In her nuanced sculptures, mostly small in scale, of human and animal subjects, Frömel is clearly related artistically to such contemporaries as Germaine Richier, César, Marino Marini, Hans Josephsohn, Barbara Hepworth and Alberto Giacometti. She’s most unlikely to even have heard of Josephsohn – he only became well known in the 1990s – but their work has much in common.

 

Worldly subjects

Her liking for distressed, rugged surfaces and, as Kissane says, her use of “investment” – that is, allowing traces of plaster to remain in a bronze cast – tie in with sculpture of the time.

When, in the latter half of the 1960s, she began to carve rather than cast, she seems equally at home with smooth, polished finishes on marble or alabaster. Traditionally, sculptors tended to be described as either carvers or modellers. Frömel was both.

While she could veer close to what most viewers might term abstraction, even at its most abstract her work is almost always and specifically linked to worldly subjects. Her largest commissioned piece, Sails, for Scott Tallon Walker’s Carroll’s factory in Dundalk, is a case in point.

Virtually everything she made is imbued with a curious alertness: her personality comes through in her lively attentiveness to form and texture. In The Irish Times, Hilary Pyle put her finger on this quality, writing that in all her sculpture “a strange spirit seems to haunt each object”.

 

Difficulties

Her life in Ireland was not without difficulties. An extraordinarily nasty, xenophobic, misogynistic, anonymous newspaper piece, quoted in Kissane’s text, took issue with her receiving an Arts Council grant in 1963, and reportedly upset her deeply.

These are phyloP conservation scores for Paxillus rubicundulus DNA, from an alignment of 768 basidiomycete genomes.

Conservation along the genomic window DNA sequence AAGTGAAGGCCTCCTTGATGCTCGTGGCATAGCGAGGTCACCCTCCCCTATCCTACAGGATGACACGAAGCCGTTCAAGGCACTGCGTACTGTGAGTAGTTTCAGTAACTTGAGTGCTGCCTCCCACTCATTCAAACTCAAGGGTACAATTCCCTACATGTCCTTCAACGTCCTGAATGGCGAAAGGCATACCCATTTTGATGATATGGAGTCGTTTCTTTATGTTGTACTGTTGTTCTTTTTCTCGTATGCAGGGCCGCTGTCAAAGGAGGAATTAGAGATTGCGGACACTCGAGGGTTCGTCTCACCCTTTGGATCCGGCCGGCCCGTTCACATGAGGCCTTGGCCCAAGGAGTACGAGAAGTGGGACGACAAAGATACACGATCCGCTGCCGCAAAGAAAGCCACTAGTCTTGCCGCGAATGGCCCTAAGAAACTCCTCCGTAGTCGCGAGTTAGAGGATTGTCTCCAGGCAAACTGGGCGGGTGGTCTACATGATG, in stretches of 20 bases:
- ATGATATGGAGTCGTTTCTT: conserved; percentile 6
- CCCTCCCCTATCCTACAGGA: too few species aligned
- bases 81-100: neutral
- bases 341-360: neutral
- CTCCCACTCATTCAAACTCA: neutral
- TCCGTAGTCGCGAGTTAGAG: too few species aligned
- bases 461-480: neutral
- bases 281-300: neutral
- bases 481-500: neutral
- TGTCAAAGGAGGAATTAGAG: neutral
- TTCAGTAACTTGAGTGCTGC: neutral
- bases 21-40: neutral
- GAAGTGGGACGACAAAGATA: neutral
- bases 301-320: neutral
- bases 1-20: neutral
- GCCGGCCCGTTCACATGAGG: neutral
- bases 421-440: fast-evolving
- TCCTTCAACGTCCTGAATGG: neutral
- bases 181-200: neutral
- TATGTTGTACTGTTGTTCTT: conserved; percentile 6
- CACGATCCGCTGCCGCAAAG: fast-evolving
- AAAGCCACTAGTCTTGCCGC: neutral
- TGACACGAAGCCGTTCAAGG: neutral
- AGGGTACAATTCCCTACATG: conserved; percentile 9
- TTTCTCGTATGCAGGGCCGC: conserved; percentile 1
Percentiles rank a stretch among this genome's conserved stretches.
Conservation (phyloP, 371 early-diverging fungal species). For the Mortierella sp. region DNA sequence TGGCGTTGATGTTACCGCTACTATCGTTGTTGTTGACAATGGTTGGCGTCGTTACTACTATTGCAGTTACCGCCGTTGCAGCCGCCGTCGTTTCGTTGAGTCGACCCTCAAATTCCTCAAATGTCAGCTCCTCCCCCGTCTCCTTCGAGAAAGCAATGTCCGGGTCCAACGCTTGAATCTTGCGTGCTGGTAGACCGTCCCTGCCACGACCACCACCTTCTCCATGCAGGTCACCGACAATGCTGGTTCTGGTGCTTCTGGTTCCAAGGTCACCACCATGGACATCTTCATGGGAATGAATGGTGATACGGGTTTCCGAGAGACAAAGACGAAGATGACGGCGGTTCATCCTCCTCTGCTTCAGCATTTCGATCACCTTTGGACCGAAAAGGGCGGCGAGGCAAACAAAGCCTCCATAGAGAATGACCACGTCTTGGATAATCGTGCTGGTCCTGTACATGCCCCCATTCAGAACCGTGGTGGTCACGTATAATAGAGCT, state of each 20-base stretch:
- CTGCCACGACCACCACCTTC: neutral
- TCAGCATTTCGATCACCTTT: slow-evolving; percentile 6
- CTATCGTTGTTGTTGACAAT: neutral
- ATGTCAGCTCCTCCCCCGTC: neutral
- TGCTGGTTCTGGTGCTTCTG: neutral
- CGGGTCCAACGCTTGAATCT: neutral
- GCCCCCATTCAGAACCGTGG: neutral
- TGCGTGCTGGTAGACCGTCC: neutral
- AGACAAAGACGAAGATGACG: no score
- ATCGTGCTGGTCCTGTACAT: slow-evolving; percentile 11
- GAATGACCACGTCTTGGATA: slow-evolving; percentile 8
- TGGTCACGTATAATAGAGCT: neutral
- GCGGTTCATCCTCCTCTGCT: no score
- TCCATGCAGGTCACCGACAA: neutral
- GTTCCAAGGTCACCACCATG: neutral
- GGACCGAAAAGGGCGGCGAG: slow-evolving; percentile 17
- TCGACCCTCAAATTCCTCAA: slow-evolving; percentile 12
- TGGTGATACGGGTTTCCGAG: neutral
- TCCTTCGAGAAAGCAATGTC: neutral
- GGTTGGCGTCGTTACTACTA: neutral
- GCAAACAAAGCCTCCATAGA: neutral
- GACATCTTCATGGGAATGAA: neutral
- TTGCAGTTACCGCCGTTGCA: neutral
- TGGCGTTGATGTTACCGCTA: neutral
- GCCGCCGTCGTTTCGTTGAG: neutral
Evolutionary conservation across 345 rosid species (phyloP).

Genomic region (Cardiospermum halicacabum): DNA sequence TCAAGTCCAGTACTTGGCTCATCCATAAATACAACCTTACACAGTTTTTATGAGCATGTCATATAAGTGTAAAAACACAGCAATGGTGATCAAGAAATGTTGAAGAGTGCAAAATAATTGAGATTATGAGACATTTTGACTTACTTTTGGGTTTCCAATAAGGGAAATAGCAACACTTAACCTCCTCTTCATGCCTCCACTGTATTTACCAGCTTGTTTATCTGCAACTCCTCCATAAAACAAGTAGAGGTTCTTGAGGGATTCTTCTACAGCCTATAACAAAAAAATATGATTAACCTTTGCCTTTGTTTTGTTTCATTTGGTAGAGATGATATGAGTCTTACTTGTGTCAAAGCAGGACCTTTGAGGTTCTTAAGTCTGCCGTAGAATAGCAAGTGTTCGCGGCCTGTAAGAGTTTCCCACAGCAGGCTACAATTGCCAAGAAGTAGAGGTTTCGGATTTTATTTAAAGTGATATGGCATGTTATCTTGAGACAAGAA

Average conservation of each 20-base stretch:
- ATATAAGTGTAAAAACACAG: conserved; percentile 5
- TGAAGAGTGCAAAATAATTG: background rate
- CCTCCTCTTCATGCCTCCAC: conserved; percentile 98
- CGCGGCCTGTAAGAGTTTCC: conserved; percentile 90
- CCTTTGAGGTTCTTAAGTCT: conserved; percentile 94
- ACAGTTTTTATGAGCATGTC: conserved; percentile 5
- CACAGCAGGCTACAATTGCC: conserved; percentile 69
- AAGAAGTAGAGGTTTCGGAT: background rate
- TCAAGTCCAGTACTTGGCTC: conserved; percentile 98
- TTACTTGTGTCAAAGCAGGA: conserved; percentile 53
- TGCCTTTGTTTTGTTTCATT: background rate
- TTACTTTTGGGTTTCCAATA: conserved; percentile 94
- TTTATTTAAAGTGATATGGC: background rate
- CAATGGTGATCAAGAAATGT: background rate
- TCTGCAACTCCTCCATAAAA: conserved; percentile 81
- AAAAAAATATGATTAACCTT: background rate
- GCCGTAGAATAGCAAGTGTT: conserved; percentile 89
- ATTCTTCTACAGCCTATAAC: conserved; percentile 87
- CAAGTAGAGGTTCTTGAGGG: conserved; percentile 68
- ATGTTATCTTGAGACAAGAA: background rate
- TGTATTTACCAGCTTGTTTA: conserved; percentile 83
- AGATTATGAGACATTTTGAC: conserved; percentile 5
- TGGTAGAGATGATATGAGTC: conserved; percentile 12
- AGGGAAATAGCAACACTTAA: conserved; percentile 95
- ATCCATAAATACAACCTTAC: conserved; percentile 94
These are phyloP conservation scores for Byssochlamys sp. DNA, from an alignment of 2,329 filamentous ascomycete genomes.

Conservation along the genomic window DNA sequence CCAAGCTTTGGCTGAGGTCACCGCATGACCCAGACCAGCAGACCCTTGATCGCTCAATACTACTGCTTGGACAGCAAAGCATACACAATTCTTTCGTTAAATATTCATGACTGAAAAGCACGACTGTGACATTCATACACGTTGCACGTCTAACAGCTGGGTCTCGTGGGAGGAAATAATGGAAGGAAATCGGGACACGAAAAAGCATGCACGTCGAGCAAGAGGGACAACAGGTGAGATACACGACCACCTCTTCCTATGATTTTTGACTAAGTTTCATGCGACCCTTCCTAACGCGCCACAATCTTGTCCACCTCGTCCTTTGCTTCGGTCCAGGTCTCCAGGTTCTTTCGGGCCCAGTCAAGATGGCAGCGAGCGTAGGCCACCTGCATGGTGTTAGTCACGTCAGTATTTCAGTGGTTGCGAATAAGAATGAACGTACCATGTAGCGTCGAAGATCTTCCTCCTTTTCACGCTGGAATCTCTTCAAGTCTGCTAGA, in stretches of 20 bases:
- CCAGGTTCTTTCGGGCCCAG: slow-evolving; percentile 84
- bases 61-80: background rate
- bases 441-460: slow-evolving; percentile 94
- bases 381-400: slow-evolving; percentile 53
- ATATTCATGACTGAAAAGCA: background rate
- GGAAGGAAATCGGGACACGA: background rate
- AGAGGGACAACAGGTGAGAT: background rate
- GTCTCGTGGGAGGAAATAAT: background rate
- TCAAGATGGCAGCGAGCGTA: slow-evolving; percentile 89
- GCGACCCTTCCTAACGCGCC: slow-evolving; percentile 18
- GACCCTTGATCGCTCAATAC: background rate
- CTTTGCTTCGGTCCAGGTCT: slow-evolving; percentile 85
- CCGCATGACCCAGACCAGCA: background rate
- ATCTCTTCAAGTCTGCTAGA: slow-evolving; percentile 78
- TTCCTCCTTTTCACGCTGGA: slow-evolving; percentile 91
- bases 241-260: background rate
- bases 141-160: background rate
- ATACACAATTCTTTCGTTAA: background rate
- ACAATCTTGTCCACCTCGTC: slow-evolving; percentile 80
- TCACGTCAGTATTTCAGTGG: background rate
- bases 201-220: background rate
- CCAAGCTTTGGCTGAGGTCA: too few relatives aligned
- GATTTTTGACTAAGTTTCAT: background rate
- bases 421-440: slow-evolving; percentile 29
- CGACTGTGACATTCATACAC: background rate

And then 1969 brought tragedy. When her youngest child, Natasha, was just two, she drowned in shallow water while playing at Woodtown.

She also had four boys: Wenzel, Moritz, Killian (now a sculptor in glass) and Oliver (of Mount Venus Nursery).

Frömel and Schürmann, working with his brother Joachim, a well-known architect in Germany, built a striking modernist house, called New House, at Woodtown. Its square brick form comprised four wings on a central, open courtyard, and it was several years in the planning and the making, but they had hardly settled in when Schürmann dramatically announced that he was giving up sculpture and moving to Germany to become a professional opera singer (he did go on to study and sing as a baritone, and lived until April 2012). He proposed that the whole family move.

Frömel felt settled in Ireland, as did the children. The plan was that she and the children would live in New House and he would pursue his ambition in Germany. Perhaps inevitably, it proved impossible to maintain their relationship at a distance, and within a couple of years it was clear that they had parted for good.

Frömel, a quietly determined and resourceful person, went on to work productively until her death, on August 3rd, 1975.

As Brian Fallon wrote for a memorial retrospective at the Hugh Lane Gallery, her outstanding professional reputation did not translate into popular success for several reasons, including the subtlety of her work and her contented independence from any obvious grouping in Ireland.

Nor was anyone in a position, at the time, to ensure that her work would continue to be promoted as it deserved to be. It has to be said that her sons have maintained an exceptional devotion to her memory and art, as Kissane acknowledges, and it is largely due to their care and attentiveness that this outstanding exhibition is possible.

Gerda Frömel: A Retrospective is at the Irish Museum of Modern Art, Royal Hospital, Kilmainham, Dublin, until July 5. imma.ie